3. Create a comprehensive view for W3C Technical Report purposes, and for those who need to view the total document.
  4. Create a solution that addresses the needs of people to find information by role, problem, by disability, and by platform. How can people discover what they need to know?
  5. Design a homepage that is oriented toward helping beginners and is separate from the W3C Technical Report. Include shortcuts for expert users who know what they want (for example, a code sample for an accessible tab panel)

2.2.2 Conformance

  1. Design a conformance structure and style guides that shift emphasis from “testability” to “measureability” so that guidance can be included that is not conducive to a true/false test. True/false tests can be included, but they are not the only way to measure conformance.
  2. Develop scorecard or rubric measures for testing task accomplishment, instead of technical page conformance.
  3. Develop a point and ranking system that will allow more nuanced measurement of the content or product: for example: bronze, silver, gold, and platinum ratings where the bronze rating represents the minimal conformance (roughly equivalent to meeting WCAG 2.1 AA), and increasing ranks include inclusive design principles, task-based assessment, and usability testing.
  4. Include a definition and concept for “substantially meets” so people are not excessively penalized for bugs that may not have a large impact on the experience of people with disabilities.
  5. Remove “accessibility supported” as an author responsibility and provide guidance to authoring tools, browsers, and assistive technology developers of the expected behaviors of their products.
  6. Develop a more flexible method of claiming conformance that is better suited to accommodate dynamic or more regularly updated content.

2.2.3 Maintenance

  1. Develop a core of rarely-changing requirements (normative) with modules of platform oriented advice, examples, tests, and support materials that can be updated as technology changes.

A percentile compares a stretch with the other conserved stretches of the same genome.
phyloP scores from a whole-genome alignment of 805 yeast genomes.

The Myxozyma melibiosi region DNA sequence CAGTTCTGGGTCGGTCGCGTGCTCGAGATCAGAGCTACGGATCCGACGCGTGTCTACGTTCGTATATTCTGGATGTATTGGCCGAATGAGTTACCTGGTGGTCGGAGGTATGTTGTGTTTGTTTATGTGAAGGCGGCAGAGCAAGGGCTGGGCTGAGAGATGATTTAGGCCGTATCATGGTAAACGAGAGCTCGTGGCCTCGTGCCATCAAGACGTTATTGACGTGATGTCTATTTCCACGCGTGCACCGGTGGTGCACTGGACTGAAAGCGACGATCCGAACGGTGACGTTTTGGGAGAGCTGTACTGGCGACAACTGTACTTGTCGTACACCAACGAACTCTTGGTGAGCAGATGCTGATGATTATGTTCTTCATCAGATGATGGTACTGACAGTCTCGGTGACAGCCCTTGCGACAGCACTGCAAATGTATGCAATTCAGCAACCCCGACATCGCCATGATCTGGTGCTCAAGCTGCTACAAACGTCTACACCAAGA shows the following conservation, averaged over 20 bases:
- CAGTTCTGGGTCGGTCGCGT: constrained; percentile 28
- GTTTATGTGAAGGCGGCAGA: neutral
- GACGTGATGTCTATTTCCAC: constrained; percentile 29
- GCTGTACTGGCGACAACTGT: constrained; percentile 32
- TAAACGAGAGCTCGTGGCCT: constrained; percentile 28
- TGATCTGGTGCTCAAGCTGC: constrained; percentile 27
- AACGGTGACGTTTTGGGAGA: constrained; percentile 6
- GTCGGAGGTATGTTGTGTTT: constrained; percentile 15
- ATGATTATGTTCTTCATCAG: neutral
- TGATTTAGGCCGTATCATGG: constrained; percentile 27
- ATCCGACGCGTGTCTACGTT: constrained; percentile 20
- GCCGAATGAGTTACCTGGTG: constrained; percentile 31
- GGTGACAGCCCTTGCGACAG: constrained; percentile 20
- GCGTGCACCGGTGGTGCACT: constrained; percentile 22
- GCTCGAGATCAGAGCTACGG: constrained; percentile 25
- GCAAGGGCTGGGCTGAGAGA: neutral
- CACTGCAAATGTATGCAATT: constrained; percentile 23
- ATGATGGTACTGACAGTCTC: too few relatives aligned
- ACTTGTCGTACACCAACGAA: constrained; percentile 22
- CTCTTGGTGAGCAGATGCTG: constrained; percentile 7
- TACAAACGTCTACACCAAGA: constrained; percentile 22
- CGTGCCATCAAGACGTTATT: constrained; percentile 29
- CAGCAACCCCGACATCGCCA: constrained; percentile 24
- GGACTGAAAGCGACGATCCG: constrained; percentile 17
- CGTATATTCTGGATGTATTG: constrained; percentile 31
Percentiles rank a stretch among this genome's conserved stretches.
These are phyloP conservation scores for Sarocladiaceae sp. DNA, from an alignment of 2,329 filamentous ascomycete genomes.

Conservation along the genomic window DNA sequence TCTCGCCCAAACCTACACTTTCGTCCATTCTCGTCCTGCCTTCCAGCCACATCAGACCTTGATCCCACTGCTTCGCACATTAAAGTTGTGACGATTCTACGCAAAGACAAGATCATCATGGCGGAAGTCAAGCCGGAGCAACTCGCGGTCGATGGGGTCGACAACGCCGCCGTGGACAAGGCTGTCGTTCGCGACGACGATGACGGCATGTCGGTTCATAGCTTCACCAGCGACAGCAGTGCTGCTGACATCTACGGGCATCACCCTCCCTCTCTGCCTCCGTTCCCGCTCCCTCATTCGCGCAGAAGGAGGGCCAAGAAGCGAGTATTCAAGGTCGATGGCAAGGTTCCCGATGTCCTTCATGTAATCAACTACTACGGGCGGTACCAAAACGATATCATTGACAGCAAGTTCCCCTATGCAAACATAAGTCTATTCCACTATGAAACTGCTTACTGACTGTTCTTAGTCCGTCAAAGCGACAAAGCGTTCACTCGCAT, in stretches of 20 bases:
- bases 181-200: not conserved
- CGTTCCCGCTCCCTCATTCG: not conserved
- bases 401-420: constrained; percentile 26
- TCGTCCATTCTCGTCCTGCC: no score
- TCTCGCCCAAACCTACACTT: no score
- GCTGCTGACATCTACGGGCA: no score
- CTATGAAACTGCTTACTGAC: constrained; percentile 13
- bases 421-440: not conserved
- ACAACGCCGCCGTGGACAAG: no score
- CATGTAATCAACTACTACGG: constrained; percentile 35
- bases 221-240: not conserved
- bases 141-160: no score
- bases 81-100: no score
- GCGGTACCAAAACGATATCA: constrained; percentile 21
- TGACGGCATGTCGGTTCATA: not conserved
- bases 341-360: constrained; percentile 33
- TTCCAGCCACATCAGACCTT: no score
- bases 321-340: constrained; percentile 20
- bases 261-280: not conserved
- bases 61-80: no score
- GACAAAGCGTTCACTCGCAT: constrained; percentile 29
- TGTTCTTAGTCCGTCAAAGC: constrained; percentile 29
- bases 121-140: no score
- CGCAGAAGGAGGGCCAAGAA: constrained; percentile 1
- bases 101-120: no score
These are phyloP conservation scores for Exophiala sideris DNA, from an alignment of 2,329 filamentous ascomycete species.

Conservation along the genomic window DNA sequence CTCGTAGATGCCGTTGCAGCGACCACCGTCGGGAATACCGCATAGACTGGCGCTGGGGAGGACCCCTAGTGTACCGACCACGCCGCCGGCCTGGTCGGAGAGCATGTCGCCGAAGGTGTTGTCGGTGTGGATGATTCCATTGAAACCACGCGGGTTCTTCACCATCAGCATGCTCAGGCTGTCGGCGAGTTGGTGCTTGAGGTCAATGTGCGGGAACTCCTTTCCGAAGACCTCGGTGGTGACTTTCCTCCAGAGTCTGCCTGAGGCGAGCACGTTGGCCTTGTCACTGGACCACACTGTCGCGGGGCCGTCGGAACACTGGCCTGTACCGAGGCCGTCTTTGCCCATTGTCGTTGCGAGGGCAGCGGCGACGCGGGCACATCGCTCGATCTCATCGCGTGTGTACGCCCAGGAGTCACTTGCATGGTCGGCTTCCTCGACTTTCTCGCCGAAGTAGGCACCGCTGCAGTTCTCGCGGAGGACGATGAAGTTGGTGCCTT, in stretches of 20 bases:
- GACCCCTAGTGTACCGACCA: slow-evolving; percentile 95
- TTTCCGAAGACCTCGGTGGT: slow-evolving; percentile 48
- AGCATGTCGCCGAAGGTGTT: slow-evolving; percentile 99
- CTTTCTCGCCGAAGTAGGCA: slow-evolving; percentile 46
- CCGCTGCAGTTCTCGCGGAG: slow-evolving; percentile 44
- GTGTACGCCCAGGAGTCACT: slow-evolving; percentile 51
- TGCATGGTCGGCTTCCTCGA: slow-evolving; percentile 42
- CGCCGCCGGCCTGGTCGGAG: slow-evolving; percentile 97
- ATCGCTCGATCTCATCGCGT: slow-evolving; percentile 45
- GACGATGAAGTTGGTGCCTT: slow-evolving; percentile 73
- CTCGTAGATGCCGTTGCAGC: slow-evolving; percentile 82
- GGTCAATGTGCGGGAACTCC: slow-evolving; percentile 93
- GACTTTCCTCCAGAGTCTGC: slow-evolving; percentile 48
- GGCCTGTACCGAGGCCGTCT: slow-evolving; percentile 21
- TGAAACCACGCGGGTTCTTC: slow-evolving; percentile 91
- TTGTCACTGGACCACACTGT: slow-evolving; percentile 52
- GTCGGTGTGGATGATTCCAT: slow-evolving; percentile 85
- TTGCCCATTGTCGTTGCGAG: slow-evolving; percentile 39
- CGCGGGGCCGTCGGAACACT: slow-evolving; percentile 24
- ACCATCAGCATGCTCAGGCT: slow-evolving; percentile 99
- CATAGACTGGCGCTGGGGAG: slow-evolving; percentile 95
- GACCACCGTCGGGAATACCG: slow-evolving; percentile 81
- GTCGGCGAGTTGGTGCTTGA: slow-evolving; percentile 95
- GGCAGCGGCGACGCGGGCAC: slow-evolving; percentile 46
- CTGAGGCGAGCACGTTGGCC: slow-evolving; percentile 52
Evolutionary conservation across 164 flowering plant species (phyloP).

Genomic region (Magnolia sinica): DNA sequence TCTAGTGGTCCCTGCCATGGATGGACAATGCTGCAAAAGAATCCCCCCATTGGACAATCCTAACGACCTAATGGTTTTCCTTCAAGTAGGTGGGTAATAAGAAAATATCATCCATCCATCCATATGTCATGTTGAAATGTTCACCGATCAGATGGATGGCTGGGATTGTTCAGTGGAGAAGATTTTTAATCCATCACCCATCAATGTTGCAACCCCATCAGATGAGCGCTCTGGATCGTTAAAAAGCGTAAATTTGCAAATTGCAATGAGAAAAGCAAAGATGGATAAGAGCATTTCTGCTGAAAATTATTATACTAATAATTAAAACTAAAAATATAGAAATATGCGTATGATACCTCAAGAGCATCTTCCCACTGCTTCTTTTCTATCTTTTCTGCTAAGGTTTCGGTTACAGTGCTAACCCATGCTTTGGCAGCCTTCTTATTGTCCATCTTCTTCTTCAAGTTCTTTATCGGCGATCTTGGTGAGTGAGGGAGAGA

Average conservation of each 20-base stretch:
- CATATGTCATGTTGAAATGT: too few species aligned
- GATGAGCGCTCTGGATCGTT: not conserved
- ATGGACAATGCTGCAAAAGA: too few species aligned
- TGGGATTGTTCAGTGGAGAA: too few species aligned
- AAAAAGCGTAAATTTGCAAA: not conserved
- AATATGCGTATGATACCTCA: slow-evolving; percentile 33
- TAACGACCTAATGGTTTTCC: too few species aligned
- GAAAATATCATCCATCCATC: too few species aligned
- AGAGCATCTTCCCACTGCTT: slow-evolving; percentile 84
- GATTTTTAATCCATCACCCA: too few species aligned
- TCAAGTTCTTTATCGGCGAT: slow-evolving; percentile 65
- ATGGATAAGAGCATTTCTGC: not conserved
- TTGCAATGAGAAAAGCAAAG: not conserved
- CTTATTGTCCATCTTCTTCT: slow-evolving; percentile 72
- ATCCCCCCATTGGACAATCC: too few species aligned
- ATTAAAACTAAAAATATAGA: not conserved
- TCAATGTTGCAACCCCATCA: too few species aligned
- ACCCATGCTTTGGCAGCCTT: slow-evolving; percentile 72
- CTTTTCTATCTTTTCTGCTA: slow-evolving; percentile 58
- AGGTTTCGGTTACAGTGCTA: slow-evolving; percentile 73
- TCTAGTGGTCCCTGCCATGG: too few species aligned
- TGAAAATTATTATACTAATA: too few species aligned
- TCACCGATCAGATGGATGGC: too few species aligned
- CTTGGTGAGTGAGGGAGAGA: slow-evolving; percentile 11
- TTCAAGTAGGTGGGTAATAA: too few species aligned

2. Develop a method for accessibility experts to contribute new content, such as design patterns, codes and tests, where the experts vote material up and down without waiting for working group approval.
  3. Change the working group process to include Community Group participation.
  4. Improve access to specification development tools (for example, Github) so that people with disabilities can participate more easily in spec development, whether through new or modified tooling. There are existing efforts that can be incorporated and improved on.
  5. Develop specification content a small amount of guidance at a time, and fully develop the content before including it in the spec. Keep a public schedule when issues will be worked on, so the public can contribute in a timely manner.
  6. Keep a changelog of all changes to the spec so reviewers can easily find the changes.

3. Goals

3.1 Goals for Inclusion

These goals come from the Silver Requirements Design Principles. The creation process for the guidelines should:

3.2 Goals for Content

3.3 Goals for Conformance

Editor's note

The goals are based on the Silver research, the results from the Silver Design Sprint, and input from the Silver Community Group and Task Force.

4. Non-Goals or Out-of-Scope

5. Explanation Behind Decisions

The following sections describe the decision process behind some of the more difficult or controversial topics.

5.1 How Conformance Fits into the Information Architecture

We aren’t losing content, we are restructuring

5.2 Selecting a Representative Sample